Will Minneapolis and St. Paul See a 2008 level Housing Crash?


If you’re considering buying or selling a home in the Twin Cities, you might wonder if the real estate market will crash as it did in 2008. After all, prices have been rising steadily for years, inventory is low, and demand is high. So is this a bubble waiting to burst?

The short answer is no. The Twin Cities real estate market will not crash, and here are some reasons why:

Lending Standards

Talk to any lender who survived 2008, and they will tell you about the wild west it was.

  • No need to be licensed as a lender
  • Proof of income wasn’t needed
  • NINJA loans (No payment, no jobs or assets)

You could make 50 grand a year and buy a million-dollar home with an adjustable-rate mortgage. To clarify, all of these things have changed.

Supply and Demand

The prices of homes are being driven up quickly because of the principles of supply and demand. A bidding war will likely happen if you have one house with five buyers.  As I write this article, there are only about 1.5 months of inventory for the greater twin cities market.

More on this in the “State of Mortgages” section.


In 2008 builders they got burnt badly. Suddenly, these precious homes were worth a fraction of what they are today. Some builders went under, and some scraped by, so they didn’t want to be left holding the bag.

Labor and Supplies

Yes, lumber is no longer near its insane peaks, but building supplies have become more expensive, like everything else. On top of that, the pandemic saw a wave of laborers leave the field, and now builders are paying top dollar to get their electricians, plumbers, HVAC, painters, etc., into their projects. Because of this, the starter home of $300,000 is damn near impossible to make happen these days.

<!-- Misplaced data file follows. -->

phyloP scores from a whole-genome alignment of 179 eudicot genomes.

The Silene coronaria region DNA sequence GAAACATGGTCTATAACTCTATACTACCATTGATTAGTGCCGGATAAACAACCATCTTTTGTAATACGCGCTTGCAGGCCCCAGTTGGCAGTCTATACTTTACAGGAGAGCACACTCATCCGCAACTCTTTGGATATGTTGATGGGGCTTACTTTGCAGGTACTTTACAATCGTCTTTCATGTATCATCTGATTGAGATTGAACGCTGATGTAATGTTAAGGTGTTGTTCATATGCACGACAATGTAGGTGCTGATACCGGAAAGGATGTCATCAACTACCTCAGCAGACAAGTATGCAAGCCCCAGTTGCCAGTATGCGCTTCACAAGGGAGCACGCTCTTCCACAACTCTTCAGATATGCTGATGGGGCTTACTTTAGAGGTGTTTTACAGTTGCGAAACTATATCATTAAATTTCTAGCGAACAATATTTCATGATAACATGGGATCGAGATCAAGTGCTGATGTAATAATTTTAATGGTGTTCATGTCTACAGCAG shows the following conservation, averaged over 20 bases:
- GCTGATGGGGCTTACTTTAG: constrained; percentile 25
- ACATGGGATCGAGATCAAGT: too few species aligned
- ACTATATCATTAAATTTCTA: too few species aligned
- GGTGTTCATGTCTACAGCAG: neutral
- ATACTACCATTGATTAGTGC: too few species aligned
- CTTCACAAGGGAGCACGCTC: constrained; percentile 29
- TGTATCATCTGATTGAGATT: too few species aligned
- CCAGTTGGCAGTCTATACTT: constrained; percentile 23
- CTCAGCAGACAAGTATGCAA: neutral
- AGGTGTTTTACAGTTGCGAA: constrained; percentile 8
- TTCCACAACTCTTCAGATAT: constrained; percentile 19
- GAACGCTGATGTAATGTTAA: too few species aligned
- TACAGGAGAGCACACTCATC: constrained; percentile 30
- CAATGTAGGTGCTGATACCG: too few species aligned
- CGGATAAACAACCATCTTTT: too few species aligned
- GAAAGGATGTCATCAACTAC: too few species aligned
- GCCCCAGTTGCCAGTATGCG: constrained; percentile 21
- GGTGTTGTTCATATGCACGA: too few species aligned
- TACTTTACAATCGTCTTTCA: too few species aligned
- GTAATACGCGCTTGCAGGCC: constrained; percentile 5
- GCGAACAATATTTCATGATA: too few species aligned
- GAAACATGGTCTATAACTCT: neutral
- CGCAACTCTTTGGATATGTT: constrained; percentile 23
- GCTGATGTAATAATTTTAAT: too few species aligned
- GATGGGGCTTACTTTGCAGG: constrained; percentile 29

The State of Mortgages

Buyers were better qualified to go into this. They bought homes that they were qualified for.

  • Approximately 40% of homeowners own a home with no mortgage
  • 99% of people with a mortgage have a rate below 6%

Consequently, this has stopped many would-be sellers from making a move. Again, adding to that inventory problem. Even if there were a major economic shift, it would be unlikely to affect the housing market when buyers have comfortable or no payments. In the best-case scenario, it would bring you to a more balanced market with around 3 to 6 months of inventory.


What Does this all Mean?

It feels unfair to some that home prices have increased the way they did. It can make a home you have envisioned feel out of sight. While home prices aren’t likely to crash, you can make moves to get the home of your dreams. Homeownership is a journey, and it is incredibly rare for a homeowner ever to own one home in their lifetime. Take the steps to get yourself a foot in the door so you can enjoy the equity ride. Inevitably you will get some equity on the other side to upgrade in a few years.  Reach out, and I’ll be happy to help you start the journey!

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